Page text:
Drug overdose deaths in the United States continue to hit staggering highs. Over 90,000 estimated overdose deaths were recorded in 2020. Synthetic opioids like fentanyl and carfentanil are fueling the opioid epidemic. The United States has less than 5% of the world’s population but imprisons more people than any other nation every year, and retains nearly 25% of the earth’s total incarcerated population, and holds the highest prisoner rate of any nation on the planet. Currently, 2.3 million Americans are behind bars, equaling more than 1 in 100 adults are incarcerated in state and federal prisons and local jails and 1 in 5 or 20% of the prison population are nonviolent drug offenders. According to the National Center on Addiction and Substance Abuse, 65% of the U.S. prison population meets the medical criteria for drug or alcohol use disorders, but less than 11% receive treatment for those illnesses.
Over 600,000 men and women are released from prison each year and reports show that the current strategies used by the justice system to achieve rehabilitation and increased public safety have been ineffective, with more than 80% of those leaving state prisons being rearrested again.
The close correlation between drugs and jail is a hot topic among legislators, taxpayers, and the general population. and most Americans agree something must change because the status quo in the criminal justice system is not working. All criminal justice agencies need to embrace Medically Assisted Treatment (MAT) as an essential tool in fighting the opioid epidemic and crime. Substance use treatment in the justice system offers a chance of recovery and will make a huge difference in reducing the toll of the opioid crisis.
“Addiction” or Substance Use Disorder (SUD) is a complex brain disorder combined with mental illness, is characterized by compulsive drug-seeking and prolonged drug use despite destructive consequences which cause long-lasting changes in the brain function. If you take away anything, understand this…people with SUD have a chronic relapsing brain disorder. SUD is not a moral failing, it is a treatable medical condition that can be successfully managed by combining medication with behavioral therapy, known as Medication Assisted Treatment or MAT. Research shows that MAT is at least twice as effective as abstinence-based treatment that does not include medications.
In 2018, the Surgeon General reported evidence-based treatments— both medications and behavioral therapies—can save lives and restore people’s health, wellbeing, and functioning, as well as reduce the spread of infectious diseases and lessen other consequences. Incarcerated people have the right to medical care for SUD and jails and prisons as government institutions, are obligated to provide that treatment. Jails and prisons must address the systematic barriers that prevent them from fulfilling that responsibility. The community needs to demand it.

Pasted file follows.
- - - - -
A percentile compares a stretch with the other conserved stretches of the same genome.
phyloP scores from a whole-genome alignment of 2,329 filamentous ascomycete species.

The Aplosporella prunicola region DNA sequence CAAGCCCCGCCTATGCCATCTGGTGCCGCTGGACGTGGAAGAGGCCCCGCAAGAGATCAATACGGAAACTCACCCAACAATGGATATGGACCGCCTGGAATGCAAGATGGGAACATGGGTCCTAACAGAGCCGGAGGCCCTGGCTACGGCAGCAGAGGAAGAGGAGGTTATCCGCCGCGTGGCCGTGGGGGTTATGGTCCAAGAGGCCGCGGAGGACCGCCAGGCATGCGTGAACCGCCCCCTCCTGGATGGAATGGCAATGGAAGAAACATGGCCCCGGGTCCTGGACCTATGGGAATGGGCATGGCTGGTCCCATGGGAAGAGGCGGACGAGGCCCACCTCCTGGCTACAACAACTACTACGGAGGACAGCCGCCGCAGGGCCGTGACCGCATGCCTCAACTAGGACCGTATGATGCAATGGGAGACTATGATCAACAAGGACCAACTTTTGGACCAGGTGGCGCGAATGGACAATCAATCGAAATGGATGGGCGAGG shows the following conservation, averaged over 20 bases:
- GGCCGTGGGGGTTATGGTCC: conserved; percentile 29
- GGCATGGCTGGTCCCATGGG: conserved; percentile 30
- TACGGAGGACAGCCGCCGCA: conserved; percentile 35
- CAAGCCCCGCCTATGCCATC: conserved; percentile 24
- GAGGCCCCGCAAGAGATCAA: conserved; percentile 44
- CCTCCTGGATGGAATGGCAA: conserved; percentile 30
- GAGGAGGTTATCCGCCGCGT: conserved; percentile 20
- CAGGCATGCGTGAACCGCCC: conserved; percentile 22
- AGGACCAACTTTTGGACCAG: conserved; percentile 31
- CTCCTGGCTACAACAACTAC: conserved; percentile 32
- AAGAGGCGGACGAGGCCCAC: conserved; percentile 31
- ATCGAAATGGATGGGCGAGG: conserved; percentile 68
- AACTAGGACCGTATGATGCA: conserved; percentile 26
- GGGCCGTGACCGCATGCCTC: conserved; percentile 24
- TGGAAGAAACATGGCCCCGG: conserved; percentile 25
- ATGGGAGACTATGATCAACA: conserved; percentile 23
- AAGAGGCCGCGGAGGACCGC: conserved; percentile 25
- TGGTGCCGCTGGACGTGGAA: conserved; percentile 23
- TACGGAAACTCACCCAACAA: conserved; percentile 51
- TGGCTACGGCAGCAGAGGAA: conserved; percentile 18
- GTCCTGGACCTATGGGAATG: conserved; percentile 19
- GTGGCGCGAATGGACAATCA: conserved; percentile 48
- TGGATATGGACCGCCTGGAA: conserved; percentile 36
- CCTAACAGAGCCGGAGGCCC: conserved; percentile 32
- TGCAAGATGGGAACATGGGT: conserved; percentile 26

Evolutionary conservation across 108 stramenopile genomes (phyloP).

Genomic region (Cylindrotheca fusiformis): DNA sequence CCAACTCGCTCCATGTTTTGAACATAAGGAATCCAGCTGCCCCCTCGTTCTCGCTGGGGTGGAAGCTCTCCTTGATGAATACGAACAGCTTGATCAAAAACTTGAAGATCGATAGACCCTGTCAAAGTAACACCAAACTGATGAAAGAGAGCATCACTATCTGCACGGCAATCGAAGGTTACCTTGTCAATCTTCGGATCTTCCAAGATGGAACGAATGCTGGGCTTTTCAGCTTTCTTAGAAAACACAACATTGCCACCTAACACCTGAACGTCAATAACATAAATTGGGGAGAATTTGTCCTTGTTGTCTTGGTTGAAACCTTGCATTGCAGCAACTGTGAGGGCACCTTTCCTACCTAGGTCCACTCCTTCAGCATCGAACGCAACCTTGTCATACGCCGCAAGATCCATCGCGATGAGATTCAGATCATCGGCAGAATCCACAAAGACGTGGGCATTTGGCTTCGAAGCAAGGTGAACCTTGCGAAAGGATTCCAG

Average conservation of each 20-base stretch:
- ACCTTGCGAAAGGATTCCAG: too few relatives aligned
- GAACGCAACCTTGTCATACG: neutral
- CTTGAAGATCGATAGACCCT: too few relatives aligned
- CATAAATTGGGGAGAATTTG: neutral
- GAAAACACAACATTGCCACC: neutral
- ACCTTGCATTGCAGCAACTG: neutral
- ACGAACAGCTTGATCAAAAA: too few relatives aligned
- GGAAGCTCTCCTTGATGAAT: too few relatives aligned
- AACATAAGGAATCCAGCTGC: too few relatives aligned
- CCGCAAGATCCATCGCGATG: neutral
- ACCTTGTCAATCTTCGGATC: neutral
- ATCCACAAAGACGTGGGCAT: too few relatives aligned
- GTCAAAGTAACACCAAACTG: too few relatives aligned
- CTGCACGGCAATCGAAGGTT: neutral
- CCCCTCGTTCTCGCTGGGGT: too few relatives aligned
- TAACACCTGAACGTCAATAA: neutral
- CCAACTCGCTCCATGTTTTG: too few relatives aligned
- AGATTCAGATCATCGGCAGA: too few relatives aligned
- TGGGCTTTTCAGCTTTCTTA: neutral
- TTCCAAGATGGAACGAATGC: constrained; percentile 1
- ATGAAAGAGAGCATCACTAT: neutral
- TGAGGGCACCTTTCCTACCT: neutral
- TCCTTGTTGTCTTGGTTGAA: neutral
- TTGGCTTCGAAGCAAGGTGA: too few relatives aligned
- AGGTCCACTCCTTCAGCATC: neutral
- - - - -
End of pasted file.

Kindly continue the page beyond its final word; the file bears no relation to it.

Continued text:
The prison system is antiquated and does not have a good track record of dealing with public health issues. That needs to change, and fast because failing to do so will allow the opioid epidemic to continue. Jails have become a revolving door for individuals struggling with mental health and substance use disorders. Jails not only oversee individuals struggling with substance use disorders and withdrawal but represent perhaps the most unique place to initiate treatment from entry to release in a controlled, safe environment, arm inmates with recovery tools and resources to get individuals off drugs and on the path to long-term recovery. Incarceration-focused approaches to drug use are not rooted in evidence and have led to mass incarceration. The criminalization of people who use substances or suffer from addiction just serves to perpetuate the stigma of addiction and prevent those with this disease from seeking treatment. Another unintended consequence is the way officials/authorities perceive and deal with the users of illicit drugs. A system appears to have been created in which those who fall into the web of addiction find themselves excluded and marginalized from the social mainstream, tainted with a moral stigma, and often unable to find treatment even when they may be motivated to want it.
MAT in the prison system is proven to be effective and creates a culture to ensure those with a criminal history are better equipped for productive, law-abiding futures, secure meaningful employment, acquire true closure after punishment is fulfilled, and avoid criminal behavior in the future. Evidence-based MAT in prison programs has been shown to reduce recidivism by 13%, reduce incident reports for prisoner misconduct by 4%, and increase post-release employment by 13%. Substance abuse treatment in one California prison resulted in a 48% reduction in reincarceration. Collectively, these outcomes represent enormous safety and economic benefits to the public but the stigma against both medication treatments for OUD and harm-reduction approaches like naloxone programs has created additional barriers to these strategies’ acceptance and use. It is ethically incumbent upon everyone in the criminal justice system to recognize SUD, addiction not as a moral failing but as a treatable disease.
But jails can only help individuals begin that journey—communities must shepherd those in need through that journey. Society, stakeholders, all levels of government, and prison administrators need to open their hearts and minds to the fact there are proven scientific, evidence-based treatment options and allow prisons to become an essential touchpoint to help people successfully navigate the road to recovery. People need to get involved. Community activism is crucial to changing the prison system to make real drug rehabilitation and Medically Assisted Treatment easily accessible in prison. Raising awareness, dispelling myths, and facilitating a culture change about MAT in justice-involved populations is a key strategy.